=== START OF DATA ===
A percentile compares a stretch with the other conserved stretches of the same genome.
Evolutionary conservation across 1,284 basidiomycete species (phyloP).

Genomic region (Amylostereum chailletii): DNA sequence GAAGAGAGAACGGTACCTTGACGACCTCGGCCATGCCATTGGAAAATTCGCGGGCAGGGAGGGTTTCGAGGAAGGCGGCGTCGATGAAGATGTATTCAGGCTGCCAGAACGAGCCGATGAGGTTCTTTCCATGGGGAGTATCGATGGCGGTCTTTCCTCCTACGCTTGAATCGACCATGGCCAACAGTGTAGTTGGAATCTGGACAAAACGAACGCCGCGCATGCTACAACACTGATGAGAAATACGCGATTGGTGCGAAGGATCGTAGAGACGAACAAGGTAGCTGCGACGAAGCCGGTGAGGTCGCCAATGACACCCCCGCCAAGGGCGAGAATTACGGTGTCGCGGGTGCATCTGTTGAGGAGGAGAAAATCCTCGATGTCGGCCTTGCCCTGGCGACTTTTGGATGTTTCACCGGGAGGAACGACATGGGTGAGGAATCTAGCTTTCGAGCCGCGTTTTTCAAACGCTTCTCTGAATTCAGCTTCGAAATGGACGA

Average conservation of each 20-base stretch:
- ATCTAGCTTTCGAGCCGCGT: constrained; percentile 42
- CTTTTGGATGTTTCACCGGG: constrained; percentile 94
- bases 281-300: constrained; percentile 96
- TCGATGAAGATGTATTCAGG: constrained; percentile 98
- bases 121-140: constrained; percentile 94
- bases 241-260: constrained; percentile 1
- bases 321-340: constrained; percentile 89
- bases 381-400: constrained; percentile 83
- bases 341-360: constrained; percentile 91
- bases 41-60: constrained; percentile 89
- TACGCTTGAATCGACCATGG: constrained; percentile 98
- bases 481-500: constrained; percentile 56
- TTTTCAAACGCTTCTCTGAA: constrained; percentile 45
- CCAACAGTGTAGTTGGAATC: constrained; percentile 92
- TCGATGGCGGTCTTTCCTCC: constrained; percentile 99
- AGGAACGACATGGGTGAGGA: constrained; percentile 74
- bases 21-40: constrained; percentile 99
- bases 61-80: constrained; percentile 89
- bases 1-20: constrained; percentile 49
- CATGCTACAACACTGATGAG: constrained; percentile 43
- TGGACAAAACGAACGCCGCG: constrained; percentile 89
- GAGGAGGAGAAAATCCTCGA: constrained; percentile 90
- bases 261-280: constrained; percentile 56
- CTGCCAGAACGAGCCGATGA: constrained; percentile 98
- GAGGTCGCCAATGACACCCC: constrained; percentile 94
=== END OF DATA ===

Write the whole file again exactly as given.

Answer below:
A percentile compares a stretch with the other conserved stretches of the same genome.
Evolutionary conservation across 1,284 basidiomycete species (phyloP).

Genomic region (Amylostereum chailletii): DNA sequence GAAGAGAGAACGGTACCTTGACGACCTCGGCCATGCCATTGGAAAATTCGCGGGCAGGGAGGGTTTCGAGGAAGGCGGCGTCGATGAAGATGTATTCAGGCTGCCAGAACGAGCCGATGAGGTTCTTTCCATGGGGAGTATCGATGGCGGTCTTTCCTCCTACGCTTGAATCGACCATGGCCAACAGTGTAGTTGGAATCTGGACAAAACGAACGCCGCGCATGCTACAACACTGATGAGAAATACGCGATTGGTGCGAAGGATCGTAGAGACGAACAAGGTAGCTGCGACGAAGCCGGTGAGGTCGCCAATGACACCCCCGCCAAGGGCGAGAATTACGGTGTCGCGGGTGCATCTGTTGAGGAGGAGAAAATCCTCGATGTCGGCCTTGCCCTGGCGACTTTTGGATGTTTCACCGGGAGGAACGACATGGGTGAGGAATCTAGCTTTCGAGCCGCGTTTTTCAAACGCTTCTCTGAATTCAGCTTCGAAATGGACGA

Average conservation of each 20-base stretch:
- ATCTAGCTTTCGAGCCGCGT: constrained; percentile 42
- CTTTTGGATGTTTCACCGGG: constrained; percentile 94
- bases 281-300: constrained; percentile 96
- TCGATGAAGATGTATTCAGG: constrained; percentile 98
- bases 121-140: constrained; percentile 94
- bases 241-260: constrained; percentile 1
- bases 321-340: constrained; percentile 89
- bases 381-400: constrained; percentile 83
- bases 341-360: constrained; percentile 91
- bases 41-60: constrained; percentile 89
- TACGCTTGAATCGACCATGG: constrained; percentile 98
- bases 481-500: constrained; percentile 56
- TTTTCAAACGCTTCTCTGAA: constrained; percentile 45
- CCAACAGTGTAGTTGGAATC: constrained; percentile 92
- TCGATGGCGGTCTTTCCTCC: constrained; percentile 99
- AGGAACGACATGGGTGAGGA: constrained; percentile 74
- bases 21-40: constrained; percentile 99
- bases 61-80: constrained; percentile 89
- bases 1-20: constrained; percentile 49
- CATGCTACAACACTGATGAG: constrained; percentile 43
- TGGACAAAACGAACGCCGCG: constrained; percentile 89
- GAGGAGGAGAAAATCCTCGA: constrained; percentile 90
- bases 261-280: constrained; percentile 56
- CTGCCAGAACGAGCCGATGA: constrained; percentile 98
- GAGGTCGCCAATGACACCCC: constrained; percentile 94